The oversight of Foreign Business Partners is one of the key tools that a company can use to prevent and detect any violation of its own Code of Ethics and Compliance and the FCPA. The proper structure of the Oversight Committee and its full engagement with all aspects of a company’s relationship with a Foreign Business Partner is one of the areas that the DOJ will look for in a successful FCPA compliance program.

Conclusion

An Oversight Committee is a key tool which can be utilized by a company to manage its relationships with its Foreign Business Partners. Its use has been commented upon favorably by the DOJ through its citation in the Monsanto DPA. An Oversight Committee does not replace any of the other key components of an effective FCPA compliance program but it does provide an additional level of protection, back-up and transparency for all deals with a Foreign Business Partner. It should be employed by US companies as an additional protection against any type of FCPA compliance and ethics violation “slipping through the cracks” to become a much larger problem down the road.

This publication contains general information only and is based on the experiences and research of the author. The author is not, by means of this publication, rendering business, legal advice, or other professional advice or services. This publication is not a substitute for such legal advice or services, nor should it be used as a basis for any decision or action that may affect your business. Before making any decision or taking any action that may affect your business, you should consult a qualified legal advisor. The author, his affiliates, and related entities shall not be responsible for any loss sustained by any person or entity that relies on this publication. The Author gives his permission to link, post, distribute, or reference this article for any lawful purpose, provided attribution is made to the author. The author can be reached at tfox@tfoxlaw.com.

© Thomas R. Fox, 2011

April 5, 2011

UK Bribery Act Guidance: the Six Principles of a Non-Skewered Compliance Program

The UK Bribery Act guidance is out and the reaction has been across the board. Here is just a sampling of it. Mike Volkov, in the FCPA Blog brought up Yogi Berra by noting, “If you don’t know where you are going, you might wind up someplace else.” He used this quote to lead into a piece entitled, “Life after Guidance: No Change”. This complimentary use of an American icon, whose use of the English (American version) language is legendary stands in contrast to Bill Waite, a founder of The Risk Advisory Group, also writing in the FCPA Blog, went further and termed the guidance “questionable”.  Jim McGrath, writing in his Internal Investigations Blog, says that companies subject to the Bribery Act had better “put on a (crash) helmet” for it may well be a bumpy ride. Even the Wall Street Journal got into the act, with an article entitled, “Britain Backpedals on Bribery Act.”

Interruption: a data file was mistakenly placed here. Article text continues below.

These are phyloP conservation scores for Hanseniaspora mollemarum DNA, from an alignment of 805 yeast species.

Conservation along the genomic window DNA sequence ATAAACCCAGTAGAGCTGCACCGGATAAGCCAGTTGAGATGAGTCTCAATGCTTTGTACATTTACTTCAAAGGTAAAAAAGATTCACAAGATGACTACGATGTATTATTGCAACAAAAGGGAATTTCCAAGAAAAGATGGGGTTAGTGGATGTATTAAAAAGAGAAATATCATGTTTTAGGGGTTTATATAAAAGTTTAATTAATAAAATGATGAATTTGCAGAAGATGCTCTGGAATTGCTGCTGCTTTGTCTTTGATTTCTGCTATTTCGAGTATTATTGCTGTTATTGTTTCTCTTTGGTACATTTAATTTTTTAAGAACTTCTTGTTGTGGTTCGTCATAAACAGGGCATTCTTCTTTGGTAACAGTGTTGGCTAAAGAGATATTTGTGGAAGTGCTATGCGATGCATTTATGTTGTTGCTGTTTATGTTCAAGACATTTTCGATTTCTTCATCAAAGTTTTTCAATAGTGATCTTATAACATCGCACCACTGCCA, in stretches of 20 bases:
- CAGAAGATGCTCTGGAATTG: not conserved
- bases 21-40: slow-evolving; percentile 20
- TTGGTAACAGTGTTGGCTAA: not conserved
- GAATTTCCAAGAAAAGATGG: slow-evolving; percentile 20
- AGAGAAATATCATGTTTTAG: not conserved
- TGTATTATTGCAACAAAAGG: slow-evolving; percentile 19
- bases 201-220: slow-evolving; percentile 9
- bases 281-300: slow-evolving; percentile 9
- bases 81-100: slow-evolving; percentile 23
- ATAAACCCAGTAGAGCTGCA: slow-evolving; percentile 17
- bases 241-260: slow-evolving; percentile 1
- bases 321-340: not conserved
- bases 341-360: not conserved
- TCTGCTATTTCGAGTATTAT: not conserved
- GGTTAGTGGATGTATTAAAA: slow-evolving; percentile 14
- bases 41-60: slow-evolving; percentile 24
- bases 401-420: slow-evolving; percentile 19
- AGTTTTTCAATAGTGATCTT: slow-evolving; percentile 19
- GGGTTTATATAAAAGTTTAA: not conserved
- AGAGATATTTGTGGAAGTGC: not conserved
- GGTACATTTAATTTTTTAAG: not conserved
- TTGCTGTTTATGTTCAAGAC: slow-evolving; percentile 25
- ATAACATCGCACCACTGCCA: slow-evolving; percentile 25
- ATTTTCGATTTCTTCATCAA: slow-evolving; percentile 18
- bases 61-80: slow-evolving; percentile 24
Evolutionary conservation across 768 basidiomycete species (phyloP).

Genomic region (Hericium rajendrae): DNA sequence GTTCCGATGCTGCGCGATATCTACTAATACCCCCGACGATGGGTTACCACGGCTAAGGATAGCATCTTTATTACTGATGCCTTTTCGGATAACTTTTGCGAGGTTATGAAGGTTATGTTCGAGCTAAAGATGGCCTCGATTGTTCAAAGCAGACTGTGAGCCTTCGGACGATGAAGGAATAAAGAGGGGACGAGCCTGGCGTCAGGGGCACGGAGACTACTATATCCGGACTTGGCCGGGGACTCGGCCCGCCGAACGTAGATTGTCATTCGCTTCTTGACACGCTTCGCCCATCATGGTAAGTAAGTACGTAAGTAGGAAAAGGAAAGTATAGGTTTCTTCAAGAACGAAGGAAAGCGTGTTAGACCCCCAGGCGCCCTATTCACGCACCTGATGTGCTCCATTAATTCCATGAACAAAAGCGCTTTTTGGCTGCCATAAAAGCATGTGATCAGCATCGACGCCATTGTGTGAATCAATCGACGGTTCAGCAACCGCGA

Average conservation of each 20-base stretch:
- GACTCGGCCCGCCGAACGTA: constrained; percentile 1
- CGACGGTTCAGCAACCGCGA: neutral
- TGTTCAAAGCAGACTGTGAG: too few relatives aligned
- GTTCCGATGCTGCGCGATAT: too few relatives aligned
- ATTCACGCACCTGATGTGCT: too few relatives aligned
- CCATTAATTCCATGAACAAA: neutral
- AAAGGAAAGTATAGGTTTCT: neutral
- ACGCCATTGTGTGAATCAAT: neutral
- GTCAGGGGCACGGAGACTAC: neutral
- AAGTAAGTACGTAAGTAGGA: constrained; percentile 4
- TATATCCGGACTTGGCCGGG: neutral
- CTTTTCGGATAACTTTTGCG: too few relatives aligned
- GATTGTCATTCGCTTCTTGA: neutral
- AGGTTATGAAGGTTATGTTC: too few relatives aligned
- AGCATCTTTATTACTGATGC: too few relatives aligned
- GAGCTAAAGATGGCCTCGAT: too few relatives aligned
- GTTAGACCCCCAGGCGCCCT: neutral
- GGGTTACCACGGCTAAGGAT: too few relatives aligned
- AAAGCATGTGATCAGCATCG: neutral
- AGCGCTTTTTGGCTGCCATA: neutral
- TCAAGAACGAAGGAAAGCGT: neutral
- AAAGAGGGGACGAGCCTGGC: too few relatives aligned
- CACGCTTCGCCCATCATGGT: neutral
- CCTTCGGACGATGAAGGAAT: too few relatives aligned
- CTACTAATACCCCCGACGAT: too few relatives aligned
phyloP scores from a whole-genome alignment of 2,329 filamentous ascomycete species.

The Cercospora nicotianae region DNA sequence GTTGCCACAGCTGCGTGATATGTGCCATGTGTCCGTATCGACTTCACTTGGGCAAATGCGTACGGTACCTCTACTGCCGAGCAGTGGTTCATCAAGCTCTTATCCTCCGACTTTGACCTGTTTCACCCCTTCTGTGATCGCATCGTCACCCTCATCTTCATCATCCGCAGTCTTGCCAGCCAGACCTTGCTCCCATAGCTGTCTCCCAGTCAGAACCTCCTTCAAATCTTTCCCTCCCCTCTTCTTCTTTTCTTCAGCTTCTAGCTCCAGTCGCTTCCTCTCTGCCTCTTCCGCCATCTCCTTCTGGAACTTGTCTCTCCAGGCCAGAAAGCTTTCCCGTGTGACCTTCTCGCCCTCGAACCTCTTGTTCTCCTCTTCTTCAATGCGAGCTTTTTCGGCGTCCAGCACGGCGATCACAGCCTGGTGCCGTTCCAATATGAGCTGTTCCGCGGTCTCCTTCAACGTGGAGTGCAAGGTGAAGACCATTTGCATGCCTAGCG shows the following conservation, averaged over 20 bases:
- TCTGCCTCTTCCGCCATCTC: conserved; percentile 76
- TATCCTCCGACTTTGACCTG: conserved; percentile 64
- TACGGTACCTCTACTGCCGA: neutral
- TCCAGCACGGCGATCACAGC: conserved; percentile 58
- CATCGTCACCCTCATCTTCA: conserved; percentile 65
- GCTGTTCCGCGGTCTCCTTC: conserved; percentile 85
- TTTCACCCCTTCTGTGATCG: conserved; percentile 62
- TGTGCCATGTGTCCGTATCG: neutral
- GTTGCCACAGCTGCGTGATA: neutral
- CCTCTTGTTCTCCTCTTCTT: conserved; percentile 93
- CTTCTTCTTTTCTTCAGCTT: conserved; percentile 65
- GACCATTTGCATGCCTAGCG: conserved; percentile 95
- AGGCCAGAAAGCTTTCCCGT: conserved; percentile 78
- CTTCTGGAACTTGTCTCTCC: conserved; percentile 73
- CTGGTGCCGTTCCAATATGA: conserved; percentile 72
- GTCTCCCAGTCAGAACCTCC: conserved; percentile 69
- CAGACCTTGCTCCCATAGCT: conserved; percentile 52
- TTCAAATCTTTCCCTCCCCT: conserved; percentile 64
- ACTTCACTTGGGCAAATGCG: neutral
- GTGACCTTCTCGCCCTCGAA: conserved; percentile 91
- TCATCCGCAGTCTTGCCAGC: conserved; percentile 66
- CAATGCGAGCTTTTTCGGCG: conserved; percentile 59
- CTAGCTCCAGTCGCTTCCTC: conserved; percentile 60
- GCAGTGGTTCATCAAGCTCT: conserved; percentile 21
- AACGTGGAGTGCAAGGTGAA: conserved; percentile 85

However all of these pundits pale next to the skewering given the Guidance by our colleague Howard Sklar, who is working through the Case Studies on his OpenAir Blog. They make for great reading by the way, so head on over to the Open Air Blog with a tall “cool one” and watch him skewer the Case Studies and then enjoy “Bar-Be-Que Case Studies ala Howard”. You should note that Howard has promised that “I’m going to write my own version of the Guidance. The guidance as it should have been written.” That, my friends will be well worth the wait.

However we do not feel that the Guidance deserves quite so harsh a judgment and indeed welcome the Guidance. The reason is that we welcome any interpretation of new legislative from one of the world’s strongest anti-bribery and anti-corruption regimes; as it puts into the hands of compliance professionals information on current best practices of an anti-bribery and anti-corruption program. We believe that the Guidance fulfills that mission. In this posting we will set out the Six Principles and in subsequent postings we will discuss each Principle in detail.

The Guidance provides valuable information on not only what the UK Ministry of Justice considers a best practices program but it is also a benchmark by which any US compliance practitioner can use to assess their company compliance program. Further they are not, as Lanny Breuer has suggested, “formulaic” but are intended to be “flexible and outcome focused.” With this in mind, we set out the Six Principles listed in the Guidance.

I. Proportionate Procedures-A company’s procedures to prevent bribery by persons associated with it should be proportionate to the bribery risks it faces and to the nature, scale and complexity of the commercial organization’s activities. They are also clear, practical, accessible, effectively implemented and enforced.

II. Top-Level Commitment-the top-level management of a company, be it a board of directors, the owners or any other equivalent body or person must be committed to preventing bribery by persons associated with it. They foster a culture within the organization in which bribery is never acceptable.

III. Risk Assessment– a company should assess the nature and extent of its exposure to potential external and internal risks of bribery on its behalf by persons associated with it. The assessment is periodic, informed and documented.

IV. Due Diligence-a company should apply due diligence procedures, taking a proportionate and risk based approach, in respect of persons who perform or will perform services for or on behalf of the organization, in order to mitigate identified bribery risks.

V. Communication (including training)-a company should seek to ensure that its anti-bribery and anti-corruption policies and procedures are embedded and understood throughout the organization through internal and external communication, including training, that is proportionate to the risks it faces.